Where is the Daintree Rainforest, why is it so important and what’s being done to protect it? We've responded with answers to the most frequently asked questions about the Daintree Lowland Rainforest.
Daintree Lowland Rainforest at Cow Bay. Photo by Dave Pinson.
Where is the Daintree Rainforest?
The Daintree Rainforest is a large area of tropical rainforest in Far North Queensland that extends from Mossman Gorge (80km north of Cairns) to Cape Tribulation (110km north of Cairns). It includes large areas of rainforest-clad mountains. Between the Daintree River and Cape Tribulation, the rainforest is continuous from the mountain to the sea and when many people speak of the Daintree, they are often referring to this area, which is known as the Daintree Lowland Rainforest.
The Eastern Kuku Yalanji bama (people) are the owners of the Daintree Rainforest. Their bubu (country) runs along the East Coast of Far North Queensland and it includes land and sea between Port Douglas and just south of Cooktown. The Eastern Kuku Yalanji bama have a rich cultural identity and strong spiritual connection to Daintree Rainforest. They have been caring for country for tens of thousands of years and there is much to be learned from them.
Why is the Daintree so special?
The International Union for the Conservation of Nature had this to say about the Daintree Lowland Rainforest.
“Within the region, the Daintree River to Cape Tribulation coast has a special status. It is the last surviving, essentially intact, tropical lowland rainforest in Australia. It has one of the highest diversity of plant families anywhere in the world. Its rarity, fame and superlative beauty make it one of the foundations of the region’s economy. It is the only place in the world where two World Heritage Areas meet.” - IUCN
Cassowaries in the Daintree Lowland Rainforest
Isn’t the Daintree protected in a National Park and World Heritage Area?
Two-thirds of the Daintree Lowland Rainforest was excluded from inclusion in the Daintree National Park and World Heritage Area that was declared in 1988. In the Mid 1980’s a pro-development Queensland State Government had rezoned leasehold and freehold in the Daintree Lowland Rainforest, enabling a developer to subdivide it into approximately 1,100 blocks. This resulted in the building of over 50 km of roads and the clearing and development of high conservation value rainforest for housing.
What are the threats to the Daintree Rainforest?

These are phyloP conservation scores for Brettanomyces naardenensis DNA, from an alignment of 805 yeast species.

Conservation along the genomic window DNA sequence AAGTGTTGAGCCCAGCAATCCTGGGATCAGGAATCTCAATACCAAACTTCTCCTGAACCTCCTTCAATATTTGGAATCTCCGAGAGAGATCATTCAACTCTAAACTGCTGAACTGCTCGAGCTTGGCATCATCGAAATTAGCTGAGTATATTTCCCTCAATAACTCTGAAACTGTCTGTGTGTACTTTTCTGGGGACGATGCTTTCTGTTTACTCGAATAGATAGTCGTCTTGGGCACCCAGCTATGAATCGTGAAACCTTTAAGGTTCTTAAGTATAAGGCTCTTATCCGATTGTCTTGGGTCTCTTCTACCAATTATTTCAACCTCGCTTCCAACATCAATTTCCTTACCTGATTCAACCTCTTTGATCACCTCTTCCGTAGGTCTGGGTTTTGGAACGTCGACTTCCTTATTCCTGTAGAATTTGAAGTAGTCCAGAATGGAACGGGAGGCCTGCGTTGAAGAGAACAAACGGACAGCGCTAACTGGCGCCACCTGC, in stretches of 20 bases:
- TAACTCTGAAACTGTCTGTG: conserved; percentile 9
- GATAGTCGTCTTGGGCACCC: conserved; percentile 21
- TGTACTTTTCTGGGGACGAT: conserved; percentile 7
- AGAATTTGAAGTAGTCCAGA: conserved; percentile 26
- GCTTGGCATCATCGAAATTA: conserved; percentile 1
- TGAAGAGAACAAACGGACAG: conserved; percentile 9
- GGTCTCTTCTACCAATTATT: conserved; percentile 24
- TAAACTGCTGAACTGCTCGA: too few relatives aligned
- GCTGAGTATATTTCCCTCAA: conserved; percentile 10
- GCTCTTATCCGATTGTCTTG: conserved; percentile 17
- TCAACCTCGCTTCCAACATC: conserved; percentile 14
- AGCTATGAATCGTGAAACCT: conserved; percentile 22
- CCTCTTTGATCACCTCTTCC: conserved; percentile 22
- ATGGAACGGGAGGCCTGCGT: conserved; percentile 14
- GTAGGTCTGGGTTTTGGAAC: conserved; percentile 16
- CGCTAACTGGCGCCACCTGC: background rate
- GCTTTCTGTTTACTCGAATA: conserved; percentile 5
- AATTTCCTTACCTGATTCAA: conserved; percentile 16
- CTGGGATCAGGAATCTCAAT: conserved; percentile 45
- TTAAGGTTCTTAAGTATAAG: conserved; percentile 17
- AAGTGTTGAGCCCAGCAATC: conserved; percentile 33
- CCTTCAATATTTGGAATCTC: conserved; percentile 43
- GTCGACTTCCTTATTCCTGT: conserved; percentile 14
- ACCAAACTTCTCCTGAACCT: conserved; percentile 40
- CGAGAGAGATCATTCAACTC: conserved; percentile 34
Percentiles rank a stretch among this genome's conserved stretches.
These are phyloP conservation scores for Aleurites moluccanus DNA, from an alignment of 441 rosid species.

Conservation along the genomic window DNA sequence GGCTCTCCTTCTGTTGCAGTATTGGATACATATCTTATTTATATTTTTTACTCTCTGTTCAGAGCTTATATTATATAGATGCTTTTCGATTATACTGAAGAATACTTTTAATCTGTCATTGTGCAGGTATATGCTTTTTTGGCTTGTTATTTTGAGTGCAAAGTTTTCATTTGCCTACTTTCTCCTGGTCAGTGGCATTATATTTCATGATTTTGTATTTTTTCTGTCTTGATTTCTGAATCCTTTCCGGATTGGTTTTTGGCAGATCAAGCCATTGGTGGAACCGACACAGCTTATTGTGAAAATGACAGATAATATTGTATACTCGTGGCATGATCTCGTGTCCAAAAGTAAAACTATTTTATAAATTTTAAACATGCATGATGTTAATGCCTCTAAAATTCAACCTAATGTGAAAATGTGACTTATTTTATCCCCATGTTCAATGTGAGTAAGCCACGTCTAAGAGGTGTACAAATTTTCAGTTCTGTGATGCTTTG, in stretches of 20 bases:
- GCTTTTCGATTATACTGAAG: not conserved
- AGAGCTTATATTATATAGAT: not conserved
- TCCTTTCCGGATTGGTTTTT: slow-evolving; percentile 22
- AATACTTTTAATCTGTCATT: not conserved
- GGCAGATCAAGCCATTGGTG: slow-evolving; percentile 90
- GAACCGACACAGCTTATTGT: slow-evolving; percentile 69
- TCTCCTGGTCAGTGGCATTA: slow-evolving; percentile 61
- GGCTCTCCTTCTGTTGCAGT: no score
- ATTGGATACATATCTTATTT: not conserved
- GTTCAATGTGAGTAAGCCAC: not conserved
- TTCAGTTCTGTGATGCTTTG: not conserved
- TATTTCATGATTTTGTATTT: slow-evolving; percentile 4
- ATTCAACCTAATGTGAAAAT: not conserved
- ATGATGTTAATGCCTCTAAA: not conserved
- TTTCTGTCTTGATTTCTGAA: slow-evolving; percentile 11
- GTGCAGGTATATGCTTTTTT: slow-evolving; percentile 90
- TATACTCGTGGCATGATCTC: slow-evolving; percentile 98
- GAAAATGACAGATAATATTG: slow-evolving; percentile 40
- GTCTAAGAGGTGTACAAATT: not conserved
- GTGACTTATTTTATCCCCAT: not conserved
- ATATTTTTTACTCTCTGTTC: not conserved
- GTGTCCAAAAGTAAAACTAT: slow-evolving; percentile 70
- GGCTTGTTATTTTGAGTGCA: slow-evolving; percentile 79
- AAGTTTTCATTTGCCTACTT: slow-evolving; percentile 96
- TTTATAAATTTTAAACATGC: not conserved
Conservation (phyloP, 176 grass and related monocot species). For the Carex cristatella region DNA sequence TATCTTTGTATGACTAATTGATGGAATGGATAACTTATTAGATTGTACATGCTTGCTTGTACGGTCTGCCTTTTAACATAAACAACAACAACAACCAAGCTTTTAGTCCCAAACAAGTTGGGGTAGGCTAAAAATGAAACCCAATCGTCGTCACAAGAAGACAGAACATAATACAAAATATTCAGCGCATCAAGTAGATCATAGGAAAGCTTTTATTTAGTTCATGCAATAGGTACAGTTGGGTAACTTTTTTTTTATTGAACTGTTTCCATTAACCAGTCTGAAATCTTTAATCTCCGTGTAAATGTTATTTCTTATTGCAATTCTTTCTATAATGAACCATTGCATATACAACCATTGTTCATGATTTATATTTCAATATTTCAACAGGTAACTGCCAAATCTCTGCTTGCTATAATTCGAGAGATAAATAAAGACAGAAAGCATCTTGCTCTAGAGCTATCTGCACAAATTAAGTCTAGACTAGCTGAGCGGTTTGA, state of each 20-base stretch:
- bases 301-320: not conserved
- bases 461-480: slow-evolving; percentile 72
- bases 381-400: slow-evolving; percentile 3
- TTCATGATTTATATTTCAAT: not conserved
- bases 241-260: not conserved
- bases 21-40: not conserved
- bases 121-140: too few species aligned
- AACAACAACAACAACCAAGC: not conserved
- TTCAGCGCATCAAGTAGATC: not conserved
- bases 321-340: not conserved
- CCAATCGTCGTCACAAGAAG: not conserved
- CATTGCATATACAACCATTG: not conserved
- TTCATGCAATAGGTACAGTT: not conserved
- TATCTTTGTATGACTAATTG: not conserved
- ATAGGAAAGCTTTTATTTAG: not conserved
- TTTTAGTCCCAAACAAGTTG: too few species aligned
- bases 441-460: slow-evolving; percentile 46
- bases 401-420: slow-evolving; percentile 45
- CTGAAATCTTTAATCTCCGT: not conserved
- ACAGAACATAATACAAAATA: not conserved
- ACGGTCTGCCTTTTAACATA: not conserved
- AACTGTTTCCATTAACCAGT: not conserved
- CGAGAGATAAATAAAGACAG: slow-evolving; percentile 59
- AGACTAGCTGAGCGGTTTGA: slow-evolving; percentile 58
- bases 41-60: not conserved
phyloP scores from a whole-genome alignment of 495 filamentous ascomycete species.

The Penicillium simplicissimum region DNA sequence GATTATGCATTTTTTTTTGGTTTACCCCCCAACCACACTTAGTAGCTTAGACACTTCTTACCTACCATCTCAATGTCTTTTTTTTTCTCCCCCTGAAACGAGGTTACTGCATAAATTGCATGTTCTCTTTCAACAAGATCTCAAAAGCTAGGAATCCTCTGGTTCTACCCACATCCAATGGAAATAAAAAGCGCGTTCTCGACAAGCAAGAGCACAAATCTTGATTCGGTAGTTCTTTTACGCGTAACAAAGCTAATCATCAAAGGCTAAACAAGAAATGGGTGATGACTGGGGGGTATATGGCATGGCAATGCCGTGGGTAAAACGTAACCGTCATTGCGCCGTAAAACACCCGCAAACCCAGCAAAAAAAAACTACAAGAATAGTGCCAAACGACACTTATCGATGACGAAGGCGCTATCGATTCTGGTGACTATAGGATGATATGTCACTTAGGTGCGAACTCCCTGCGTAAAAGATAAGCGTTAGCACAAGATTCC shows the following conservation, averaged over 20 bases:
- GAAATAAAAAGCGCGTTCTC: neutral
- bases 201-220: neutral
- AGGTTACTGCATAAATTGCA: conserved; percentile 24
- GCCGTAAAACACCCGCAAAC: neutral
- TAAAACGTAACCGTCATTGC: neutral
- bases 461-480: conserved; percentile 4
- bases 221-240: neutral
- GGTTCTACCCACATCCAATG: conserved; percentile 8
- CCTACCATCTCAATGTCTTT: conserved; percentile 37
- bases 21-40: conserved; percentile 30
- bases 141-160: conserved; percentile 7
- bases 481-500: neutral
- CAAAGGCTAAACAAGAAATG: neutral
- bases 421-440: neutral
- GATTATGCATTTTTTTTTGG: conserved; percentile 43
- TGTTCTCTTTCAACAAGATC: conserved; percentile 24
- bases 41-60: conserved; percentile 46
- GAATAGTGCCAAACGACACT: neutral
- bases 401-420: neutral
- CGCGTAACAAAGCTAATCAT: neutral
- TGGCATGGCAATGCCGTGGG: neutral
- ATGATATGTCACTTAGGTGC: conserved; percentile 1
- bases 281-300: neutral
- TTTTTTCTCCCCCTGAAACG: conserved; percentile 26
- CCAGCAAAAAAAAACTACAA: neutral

Since the 1980’s there has been constant pressure applied to further develop the Daintree Lowland Rainforest. This includes calls for a bridge or a second ferry over the Daintree River, upgrading of roads and the supply of mains electricity. This would only create conditions supportive of further inappropriate development. There are currently 170 undeveloped freehold properties with development rights in the Daintree lowlands. Building more houses on these properties would further fragment the rainforest and for that reason, further buyback of land is needed.
Land for Sale in the Daintree Lowland Rainforest
Can more land in the Daintree be protected?
Yes, more can be done to protect the Daintree Lowland Rainforest through the purchase and protection of freehold properties. In the 1990’s and 2000’s the Douglas Shire Council, and the Queensland and Australian governments all contributed financially to the purchase or ‘buyback’ of freehold land aimed at preventing development and winding back the impacts of the subdivision. For over 25 years, this has been complemented through land acquisition by local and national non-profit conservation organisations.
What is Rainforest 4 doing to save the Daintree?
We are supporting the purchase and protection of properties, both those at risk of development and others were the acquisition will improve conservation outcomes, for example by closing roads. Our project, Land Purchase to Save the Daintree is raising funds to purchase the next Daintree Rainforest property.
We are restoring rainforest through tree planting and natural regeneration. This involves restoring land that was cleared in the past decades. Our project, Road Closure to Save the Daintree is raising funds to plant trees and close roads in the Daintree Lowland Rainforest.
We are also calling for all three levels of government to support and fund the development of a Management Plan for the Daintree Lowland Rainforest and you can learn more here.
Can I visit the Daintree Rainforest?
Yes, it's quite easy to visit the Daintree Lowland Rainforest as tourism is established. You can make a day trip from Cairns or Port Douglas or stay for as long as you like. There are many Daintree Rainforest tourism business that you can find online.
How can I make a donation to support the protection of the Daintree Rainforest?
Yes, you can make a donation now online. You can choose to help us buy land or close down roads by planting trees.